In third world countries, roadways are frequently a vital artery, a link filled
with people on foot, weighted down by loads, pushing wagons and carts, and generally
sharing the roadway with all manner of motorized vehicles including tractors
(sometimes pulling loaded wagons), motorcycles, trucks, and buses. Such
conditions lead to mutual tolerance by motorized and non-motorized users, created
by the necessity of sharing the few existing roadways.
It is ironic that when countries “prosper,” adding more and more motorized vehicles
to the roadways, drivers tend to exhibit less tolerance for their non-motorized
brethren. Perhaps the ultimate irony unfolds in first world countries,
when cultural leaders realize the great cost imposed upon the environment and
the deterioration of physical vitality caused by dependence upon motorized transportation.
As a historic matter, tiny pockets of resistance to motorized dominance of the roadway
survived in the US through the ‘50s & ‘60s, represented in large
part by bicycle racers, club riders, walking groups, forward thinking urban planners,
equestrian groups, runners/joggers, and other “contrarians.” The
relative prosperity of the last decades of the twentieth century (‘70s-‘90s),
and revelations from medical science about exercise, life style, and longevity
combined to place focus on human powered alternatives to motor vehicle transportation,
particularly in urban areas across the US.
As with most things, change has not been uniform or consistent. While on the one hand
more adults commute to work than ever before, fewer elementary school kids ride
their bikes to school than in the ‘50s and ‘60s and current technology
allows development of high performance low-cost roller blades and scooters, but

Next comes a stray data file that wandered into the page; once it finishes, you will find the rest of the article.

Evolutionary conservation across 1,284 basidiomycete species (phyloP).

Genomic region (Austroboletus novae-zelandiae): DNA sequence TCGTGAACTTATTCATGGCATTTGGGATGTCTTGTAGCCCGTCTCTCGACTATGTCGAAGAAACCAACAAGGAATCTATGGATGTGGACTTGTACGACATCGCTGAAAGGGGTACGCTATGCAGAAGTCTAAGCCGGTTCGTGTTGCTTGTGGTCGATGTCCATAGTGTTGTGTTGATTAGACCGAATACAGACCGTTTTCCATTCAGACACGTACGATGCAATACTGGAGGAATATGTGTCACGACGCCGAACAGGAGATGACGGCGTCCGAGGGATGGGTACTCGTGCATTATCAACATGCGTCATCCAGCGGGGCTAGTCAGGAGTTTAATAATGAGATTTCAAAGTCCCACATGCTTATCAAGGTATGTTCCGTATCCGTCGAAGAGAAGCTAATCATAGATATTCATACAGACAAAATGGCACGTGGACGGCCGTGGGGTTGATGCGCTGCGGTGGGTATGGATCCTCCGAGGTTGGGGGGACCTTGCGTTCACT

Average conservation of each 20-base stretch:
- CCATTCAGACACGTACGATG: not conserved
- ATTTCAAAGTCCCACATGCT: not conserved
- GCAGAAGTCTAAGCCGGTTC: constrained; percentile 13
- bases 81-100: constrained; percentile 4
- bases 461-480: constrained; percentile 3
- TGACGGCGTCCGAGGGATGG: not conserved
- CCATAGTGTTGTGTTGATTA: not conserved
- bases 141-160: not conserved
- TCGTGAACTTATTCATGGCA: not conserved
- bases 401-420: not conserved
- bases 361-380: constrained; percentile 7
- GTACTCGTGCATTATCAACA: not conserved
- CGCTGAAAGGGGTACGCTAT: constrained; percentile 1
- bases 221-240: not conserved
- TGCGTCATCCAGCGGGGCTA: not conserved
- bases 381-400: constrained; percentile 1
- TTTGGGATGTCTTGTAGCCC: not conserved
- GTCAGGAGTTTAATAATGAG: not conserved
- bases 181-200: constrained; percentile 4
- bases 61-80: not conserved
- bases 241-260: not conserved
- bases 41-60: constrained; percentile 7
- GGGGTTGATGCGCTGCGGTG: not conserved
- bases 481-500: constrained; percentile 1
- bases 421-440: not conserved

some cities make it illegal to use the devices on urban core sidewalks out of
fear of collisions with pedestrians. Unfortunately, urban policy makers
face conflicting pressures, often resulting in increased restriction and regulation
of new transportation forms. A recent example of the dialectical effect
of attempts to provide for human power is found in Portland’s recent experiments.
The Portland, Oregon Experience
In 1999 Bicycling magazine named Portland, Oregon the most bike friendly city in the US. City officials
and bicycle advocates had collaborated to create one of the nation’s most
advanced systems of bike lanes and pedestrian facilities. Aggressively
pursuing “traffic calming” techniques, city traffic engineers utilized
landscaped islands, speed bumps, pedestrian overpasses, and a pedestrian/bicycle
consciousness raising campaign that attracted considerable national attention.
However, the other side of the coin was revealed by the city’s shabby treatment
of other non-motorized roadway users. Buried within the Portland City Code was
a provision which prohibited skaters (roller skaters or in-line bladers), and
scooter riders from riding upon any streets or sidewalks in the downtown core
of the city. The same law also prohibited skaters, bladers, boarders, and
scooter riders from using any street within the city between sunset and sunrise,
a virtual dusk to dawn martial law.
A Legal No-Man’s Land
In the absence of regulation by city ordinances or county codes, the Oregon Vehicle Code takes
little notice of boarders, skaters, bladers, and scooters. Under the law
these modes of transportation exist in a legal no-man’s land, exempted
from the provisions of the Oregon Vehicle Code:
“Devices that are powered exclusively by human power are not subject to those provisions of the vehicle
code that relate to vehicles. Notwithstanding this subsection, bicycles are generally
subject to the vehicle code . . .” ORS 801.026(6)
They do not conform to the definition of “pedestrian:” “[A]ny
person afoot or confined in a wheelchair.” ORS 801.385.
Nor do they fit within the Oregon Vehicle Code definition of “bicycle:”
“’Bicycle’ means a vehicle that:
(1) Is designed to be operated on the ground on wheels;
(2) Has a seat or saddle for use of the rider;
(3) Is designed to travel with not more than three wheels in contact with the ground;
(4) Is propelled exclusively by human power; and
(5) Has every wheel more than 14 inches in diameter or two tandem wheels either of which
is more than 14 inches in diameter.” ORS 801.150.
If these small human powered contraptions are not bicycles or motor vehicles
and the users are not pedestrians, then what are they under the law? Good
question; they have a legal nonexistence under the Oregon Vehicle Code.
Portland Makes A Change
In December of 2000, Portland City Commissioner Charlie Hales decided to lead Portland away
from the restricted status imposed upon skates and boards by the Portland city